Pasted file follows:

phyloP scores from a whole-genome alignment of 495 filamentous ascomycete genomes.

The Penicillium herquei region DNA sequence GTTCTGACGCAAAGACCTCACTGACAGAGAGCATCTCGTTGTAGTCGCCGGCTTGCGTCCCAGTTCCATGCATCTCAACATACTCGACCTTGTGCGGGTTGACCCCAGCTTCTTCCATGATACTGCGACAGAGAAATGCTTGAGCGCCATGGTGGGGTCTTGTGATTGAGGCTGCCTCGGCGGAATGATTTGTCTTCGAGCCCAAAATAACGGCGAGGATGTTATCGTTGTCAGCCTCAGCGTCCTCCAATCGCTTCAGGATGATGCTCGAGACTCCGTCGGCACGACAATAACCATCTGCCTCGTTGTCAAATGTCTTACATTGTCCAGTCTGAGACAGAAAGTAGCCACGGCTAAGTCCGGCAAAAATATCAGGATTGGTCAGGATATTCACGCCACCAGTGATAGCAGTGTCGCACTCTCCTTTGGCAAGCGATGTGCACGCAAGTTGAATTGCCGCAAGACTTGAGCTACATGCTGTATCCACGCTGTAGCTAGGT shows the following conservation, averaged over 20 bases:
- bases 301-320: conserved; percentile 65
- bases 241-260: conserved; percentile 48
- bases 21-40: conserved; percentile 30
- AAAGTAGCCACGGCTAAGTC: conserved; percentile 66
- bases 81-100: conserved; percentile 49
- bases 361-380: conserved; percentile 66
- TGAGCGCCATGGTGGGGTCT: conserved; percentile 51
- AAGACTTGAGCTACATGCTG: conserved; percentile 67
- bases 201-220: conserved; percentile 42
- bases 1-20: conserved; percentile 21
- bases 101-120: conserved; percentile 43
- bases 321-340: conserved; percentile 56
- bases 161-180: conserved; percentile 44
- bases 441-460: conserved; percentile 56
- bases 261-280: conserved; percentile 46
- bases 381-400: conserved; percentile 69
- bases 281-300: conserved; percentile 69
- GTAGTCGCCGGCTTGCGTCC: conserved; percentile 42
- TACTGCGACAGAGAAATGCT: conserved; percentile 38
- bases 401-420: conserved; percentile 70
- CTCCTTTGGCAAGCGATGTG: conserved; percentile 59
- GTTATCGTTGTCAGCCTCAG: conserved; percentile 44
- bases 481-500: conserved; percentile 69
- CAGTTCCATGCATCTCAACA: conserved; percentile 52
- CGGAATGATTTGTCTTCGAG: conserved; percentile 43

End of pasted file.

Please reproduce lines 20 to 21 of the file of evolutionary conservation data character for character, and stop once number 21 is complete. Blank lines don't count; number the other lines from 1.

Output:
- GTAGTCGCCGGCTTGCGTCC: conserved; percentile 42
- TACTGCGACAGAGAAATGCT: conserved; percentile 38